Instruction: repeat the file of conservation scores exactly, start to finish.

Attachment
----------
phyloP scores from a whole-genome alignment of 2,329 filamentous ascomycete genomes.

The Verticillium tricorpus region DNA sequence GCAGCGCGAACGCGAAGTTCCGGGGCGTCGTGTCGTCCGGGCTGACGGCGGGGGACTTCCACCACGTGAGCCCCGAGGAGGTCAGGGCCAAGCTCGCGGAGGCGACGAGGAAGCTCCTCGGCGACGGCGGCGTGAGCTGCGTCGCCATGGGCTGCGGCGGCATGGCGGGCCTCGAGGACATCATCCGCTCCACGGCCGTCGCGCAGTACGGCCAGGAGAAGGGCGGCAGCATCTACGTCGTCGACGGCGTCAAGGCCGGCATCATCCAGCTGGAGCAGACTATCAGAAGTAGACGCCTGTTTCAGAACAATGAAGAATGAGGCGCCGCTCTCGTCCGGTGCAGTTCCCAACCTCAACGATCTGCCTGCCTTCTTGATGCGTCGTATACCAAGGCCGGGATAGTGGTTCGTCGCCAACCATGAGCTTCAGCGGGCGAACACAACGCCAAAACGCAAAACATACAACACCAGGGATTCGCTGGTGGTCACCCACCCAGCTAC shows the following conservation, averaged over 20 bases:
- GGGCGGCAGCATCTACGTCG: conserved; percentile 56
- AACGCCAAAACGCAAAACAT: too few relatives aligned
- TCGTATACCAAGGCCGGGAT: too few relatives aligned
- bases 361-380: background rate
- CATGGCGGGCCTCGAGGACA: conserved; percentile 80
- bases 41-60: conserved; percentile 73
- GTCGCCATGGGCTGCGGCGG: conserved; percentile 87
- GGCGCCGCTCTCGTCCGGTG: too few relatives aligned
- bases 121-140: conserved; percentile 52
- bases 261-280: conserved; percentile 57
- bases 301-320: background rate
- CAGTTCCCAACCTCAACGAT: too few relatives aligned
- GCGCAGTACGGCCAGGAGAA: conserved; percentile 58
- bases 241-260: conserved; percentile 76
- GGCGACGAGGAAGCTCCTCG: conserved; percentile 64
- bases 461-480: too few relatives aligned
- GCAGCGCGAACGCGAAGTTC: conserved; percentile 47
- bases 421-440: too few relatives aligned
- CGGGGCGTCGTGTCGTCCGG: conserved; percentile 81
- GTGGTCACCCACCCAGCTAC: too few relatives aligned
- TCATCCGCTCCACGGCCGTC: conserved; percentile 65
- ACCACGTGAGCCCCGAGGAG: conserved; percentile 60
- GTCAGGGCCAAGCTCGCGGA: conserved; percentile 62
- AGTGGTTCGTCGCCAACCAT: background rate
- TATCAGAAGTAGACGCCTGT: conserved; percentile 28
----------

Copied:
phyloP scores from a whole-genome alignment of 2,329 filamentous ascomycete genomes.

The Verticillium tricorpus region DNA sequence GCAGCGCGAACGCGAAGTTCCGGGGCGTCGTGTCGTCCGGGCTGACGGCGGGGGACTTCCACCACGTGAGCCCCGAGGAGGTCAGGGCCAAGCTCGCGGAGGCGACGAGGAAGCTCCTCGGCGACGGCGGCGTGAGCTGCGTCGCCATGGGCTGCGGCGGCATGGCGGGCCTCGAGGACATCATCCGCTCCACGGCCGTCGCGCAGTACGGCCAGGAGAAGGGCGGCAGCATCTACGTCGTCGACGGCGTCAAGGCCGGCATCATCCAGCTGGAGCAGACTATCAGAAGTAGACGCCTGTTTCAGAACAATGAAGAATGAGGCGCCGCTCTCGTCCGGTGCAGTTCCCAACCTCAACGATCTGCCTGCCTTCTTGATGCGTCGTATACCAAGGCCGGGATAGTGGTTCGTCGCCAACCATGAGCTTCAGCGGGCGAACACAACGCCAAAACGCAAAACATACAACACCAGGGATTCGCTGGTGGTCACCCACCCAGCTAC shows the following conservation, averaged over 20 bases:
- GGGCGGCAGCATCTACGTCG: conserved; percentile 56
- AACGCCAAAACGCAAAACAT: too few relatives aligned
- TCGTATACCAAGGCCGGGAT: too few relatives aligned
- bases 361-380: background rate
- CATGGCGGGCCTCGAGGACA: conserved; percentile 80
- bases 41-60: conserved; percentile 73
- GTCGCCATGGGCTGCGGCGG: conserved; percentile 87
- GGCGCCGCTCTCGTCCGGTG: too few relatives aligned
- bases 121-140: conserved; percentile 52
- bases 261-280: conserved; percentile 57
- bases 301-320: background rate
- CAGTTCCCAACCTCAACGAT: too few relatives aligned
- GCGCAGTACGGCCAGGAGAA: conserved; percentile 58
- bases 241-260: conserved; percentile 76
- GGCGACGAGGAAGCTCCTCG: conserved; percentile 64
- bases 461-480: too few relatives aligned
- GCAGCGCGAACGCGAAGTTC: conserved; percentile 47
- bases 421-440: too few relatives aligned
- CGGGGCGTCGTGTCGTCCGG: conserved; percentile 81
- GTGGTCACCCACCCAGCTAC: too few relatives aligned
- TCATCCGCTCCACGGCCGTC: conserved; percentile 65
- ACCACGTGAGCCCCGAGGAG: conserved; percentile 60
- GTCAGGGCCAAGCTCGCGGA: conserved; percentile 62
- AGTGGTTCGTCGCCAACCAT: background rate
- TATCAGAAGTAGACGCCTGT: conserved; percentile 28